For many people today the Gospel of Mark is the most basic Gospel: the shortest, the simplest, the least literary, and the earliest. This has certainly been the view of the majority of New Testament scholars since the middle of the nineteenth century (especially following the work of H.J. Holtzmann), and it endures even to today. The move to such an evaluation began already in the early part of the nineteenth century, however, when Mark’s Gospel came to the fore in synoptic studies for a number of reasons, some of them theological, some cultural, and some political. It is the contention of this commentary that, apart from the matter of length, these widespread and popular views of the Gospel of Mark are wrong, namely, that, in addition to being God’s Word and his address to his people, this Gospel is not basic, neither is it simple. It is not un-literary, neither is it the earliest. (from the Introduction)
James W. Voelz begins his commentary by examining the linguistic and literary features of Mark’s Gospel as well as traditional major isagogical issues. He then offers theological exposition of the first portion of Mark, from chapter 1 to 8:26.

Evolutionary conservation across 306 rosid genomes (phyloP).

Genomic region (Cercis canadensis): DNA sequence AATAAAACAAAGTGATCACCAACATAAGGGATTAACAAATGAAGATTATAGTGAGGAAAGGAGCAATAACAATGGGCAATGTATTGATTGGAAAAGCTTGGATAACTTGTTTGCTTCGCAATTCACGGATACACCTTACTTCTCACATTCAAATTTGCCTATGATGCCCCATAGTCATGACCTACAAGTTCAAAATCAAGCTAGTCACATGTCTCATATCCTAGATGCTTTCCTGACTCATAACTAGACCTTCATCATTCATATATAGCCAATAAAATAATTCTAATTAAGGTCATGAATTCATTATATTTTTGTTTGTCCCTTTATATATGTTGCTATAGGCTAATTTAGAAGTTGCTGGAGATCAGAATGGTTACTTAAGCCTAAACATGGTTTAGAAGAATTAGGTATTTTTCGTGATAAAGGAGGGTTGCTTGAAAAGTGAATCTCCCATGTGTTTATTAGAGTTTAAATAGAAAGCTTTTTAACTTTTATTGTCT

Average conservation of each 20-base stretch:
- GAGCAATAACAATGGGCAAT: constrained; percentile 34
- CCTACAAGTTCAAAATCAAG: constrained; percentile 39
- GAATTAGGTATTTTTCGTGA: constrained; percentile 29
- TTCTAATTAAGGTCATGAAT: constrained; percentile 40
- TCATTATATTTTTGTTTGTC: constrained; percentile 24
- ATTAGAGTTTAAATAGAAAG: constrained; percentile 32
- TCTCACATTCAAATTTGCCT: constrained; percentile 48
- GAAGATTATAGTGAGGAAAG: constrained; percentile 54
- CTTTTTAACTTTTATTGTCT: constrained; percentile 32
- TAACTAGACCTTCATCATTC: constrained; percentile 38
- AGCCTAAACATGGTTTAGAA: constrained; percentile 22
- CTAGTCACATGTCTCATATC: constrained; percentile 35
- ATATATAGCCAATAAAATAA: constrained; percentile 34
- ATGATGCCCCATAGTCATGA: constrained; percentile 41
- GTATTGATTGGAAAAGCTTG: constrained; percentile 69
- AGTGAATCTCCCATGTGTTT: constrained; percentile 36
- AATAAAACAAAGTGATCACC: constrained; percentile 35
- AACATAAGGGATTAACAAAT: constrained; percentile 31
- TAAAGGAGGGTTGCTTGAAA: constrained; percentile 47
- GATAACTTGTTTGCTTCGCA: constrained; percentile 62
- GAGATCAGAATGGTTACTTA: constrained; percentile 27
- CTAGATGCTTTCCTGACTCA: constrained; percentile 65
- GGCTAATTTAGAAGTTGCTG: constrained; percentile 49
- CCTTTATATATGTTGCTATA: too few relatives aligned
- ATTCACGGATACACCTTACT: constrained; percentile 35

James Voelz’s concentration on the distinctiveness and precision of Mark’s language and style distinguishes this learned and readable commentary from others on the market. The clarity of his articulate expositions, the abundance of helpful examples given and the alertness to contrary views testify to the book’s origins in decades of inspiring teaching. Now a world-wide readership is able to participate in this meticulous analysis of Mark’s Gospel.
—J. Keith Elliott, emeritus professor of New Testament textual criticism, University of Leeds, UK
Voelz brings to his task years of engagement with the Gospel of Mark, an enthusiasm for exegesis, a particular focus on linguistic matters, and a scholarly voice of his own. This weighty commentary will repay consulting it.
—L.W. Hurtado, professor of New Testament language, literature, and theology, University of Edinburgh
This is a first: a commentary whose primary focus is the significance of the syntax and structure of the Greek text. Insightful, at times helpfully provocative, and always stimulating, this volume is guaranteed a spot within easy reach on my shelf. A must for all serious students and readers of Mark.
—Rikk Watts, professor of New Testament, Regent College, Vancouver
With Logos Bible Software, this volume is enhanced with cutting-edge research tools. Scripture citations appear on mouseover in your preferred English translation. Important terms link to dictionaries, encyclopedias, and a wealth of other resources in your digital library. Powerful topical searches help you find exactly what you’re looking for. Tablet and mobile apps let you take the discussion with you. With Logos Bible Software, the most efficient and comprehensive research tools are in one place, so you get the most out of your study.